Dreamcast Will Always Be The System We Deserved

…taking a look back at a truly underrated piece of next-gen hardware!

As we find ourselves closing out year-one of this generation’s console war, I think it’s important to remember some of our fallen comrades from year’s past. After all, no battle can truly be fought without casualties, and the 30+ years our game industry has endured has seen several titans come and go. There was a period when our choices didn’t boil down to just two pieces of hardware on the market. As a result of this huge demand (that some might call an oversaturation), gaming empires rose and fell…one of the most notable being the mighty Sega.

So how did this once great contender go from being a hero to a zero? Some would attribute it to a dream. A very expensive dream. For better or worse, history will remember the Sega Dreamcast as the nail which sealed Sega’s coffin as a console manufacturer forever.

Exactly 15 years ago this week, the epic white box hit store shelves in early September. I can still remember the fan fair and hype surrounding its release. I was in my latter high school years, more concerned with my beat-up Mustang and girls than I was with video games. But I can still see the magazine covers in my mind. The arrival of the system was heralded by a sea of press that engulfed the headlines that Fall season. However, despite strong pre-order and launch day sales, the steep downward spiral it took shortly thereafter would signify the beginning of the end. To the dismay of many, the Dreamcast turned out to be a definite dud rather than the stud some had predicted. It literally took just two years to completely cripple the company, forcing them to adopt a “software only” approach from then on. Many point to the one-two KO punch of the failed Saturn that preceded it (with Sega hoping to “reboot” its business with the Dreamcast) and the arrival of the PS2 and Xbox consoles following. Sandwiched between a perfect storm of ass-kickery (combined with a lack-luster games library), the Dreamcast became more of a nightmare for those working at Sega during the turn of the century.


As it happens, well-known industry insider Peter Moore was acting president of Sega’s American division back then (and had a front-row seat to witness the collapse). He recently tweeted out a memorial of sorts, remembering the experience as “bittersweet.” He went on to say how fortunate he was to “… have worked at that time with some of the most amazingly dedicated individuals, all of whom were galvanized around a single goal: prove the naysayers wrong, launch the console with a bang, get to a meaningful installed base within the first twelve months, and keep the momentum going in the face of the upcoming stiff competition.”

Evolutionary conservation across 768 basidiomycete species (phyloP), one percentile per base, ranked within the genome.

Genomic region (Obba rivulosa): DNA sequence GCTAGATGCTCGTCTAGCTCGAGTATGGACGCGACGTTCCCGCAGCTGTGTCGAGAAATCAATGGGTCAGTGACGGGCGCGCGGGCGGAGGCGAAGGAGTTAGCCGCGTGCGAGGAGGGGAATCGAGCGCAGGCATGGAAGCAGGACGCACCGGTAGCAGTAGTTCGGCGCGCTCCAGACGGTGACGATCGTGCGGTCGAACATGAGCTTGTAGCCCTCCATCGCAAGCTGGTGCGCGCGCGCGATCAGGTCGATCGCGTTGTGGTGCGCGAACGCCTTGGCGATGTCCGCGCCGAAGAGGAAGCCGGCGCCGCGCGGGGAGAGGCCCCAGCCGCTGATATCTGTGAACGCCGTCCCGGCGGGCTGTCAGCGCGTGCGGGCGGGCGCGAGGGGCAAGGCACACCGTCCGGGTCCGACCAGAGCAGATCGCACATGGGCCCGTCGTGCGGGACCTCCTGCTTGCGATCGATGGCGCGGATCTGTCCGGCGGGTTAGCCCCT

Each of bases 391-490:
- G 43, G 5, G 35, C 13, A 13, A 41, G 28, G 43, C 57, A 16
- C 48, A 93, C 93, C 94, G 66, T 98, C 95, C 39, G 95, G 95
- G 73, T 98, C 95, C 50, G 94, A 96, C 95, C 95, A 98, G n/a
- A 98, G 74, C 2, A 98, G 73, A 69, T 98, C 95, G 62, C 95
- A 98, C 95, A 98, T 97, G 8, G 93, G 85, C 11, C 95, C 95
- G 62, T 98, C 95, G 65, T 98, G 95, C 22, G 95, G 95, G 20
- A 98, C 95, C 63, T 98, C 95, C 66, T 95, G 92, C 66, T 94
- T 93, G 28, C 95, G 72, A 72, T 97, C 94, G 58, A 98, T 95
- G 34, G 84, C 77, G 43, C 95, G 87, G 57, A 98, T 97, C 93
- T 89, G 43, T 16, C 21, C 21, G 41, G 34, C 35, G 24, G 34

Personally, I did own a Dreamcast. Having said that, my game collection sadly consisted of one single, solitary title. Granted, some of this had to do with my preoccupation with teenage life, I do remember feeling somewhat disconnected from the rest of the gaming world when playing my Cast (that’s right, I just coined my own hipster phrase). To date, one of my favorite systems is the Saturn. This is a result of Sega providing the best arcade-to-home ports of any other system (which I was quite obsessed with at the time). This is an area where the Dreamcast really shined, as a near perfect version of Marvel vs. Capcom 2 was the main reason I purchased it in the first place (that’s the one game I mentioned earlier).


But I believe in giving credit where credit is due, and the Dreamcast shouldn’t be seen as a complete failure. Aside from fairly killer graphics by late ‘90s standards, its legacy is laying the foundation of what would become the modern online era of Xbox Live and PSN. The Dreamcast’s 56k modem, I feel, was a seminal step in a direction that only PC users had experienced up ‘till that point (and opened new doors for the rest of us). Couple that with fun, innovative titles like Phantasy Star Online (arguably its biggest success), Crazy Taxi and others, and you have a true watershed moment in our digital history.

So let’s take a moment to tip our hats (or a pint if you’re so inclined) to the Dreamcast…the gatekeeper of the next-generation.

Jason Messer
Jason Messer

Editor-in-Chief / Video Content Director
Date: 09/16/2014

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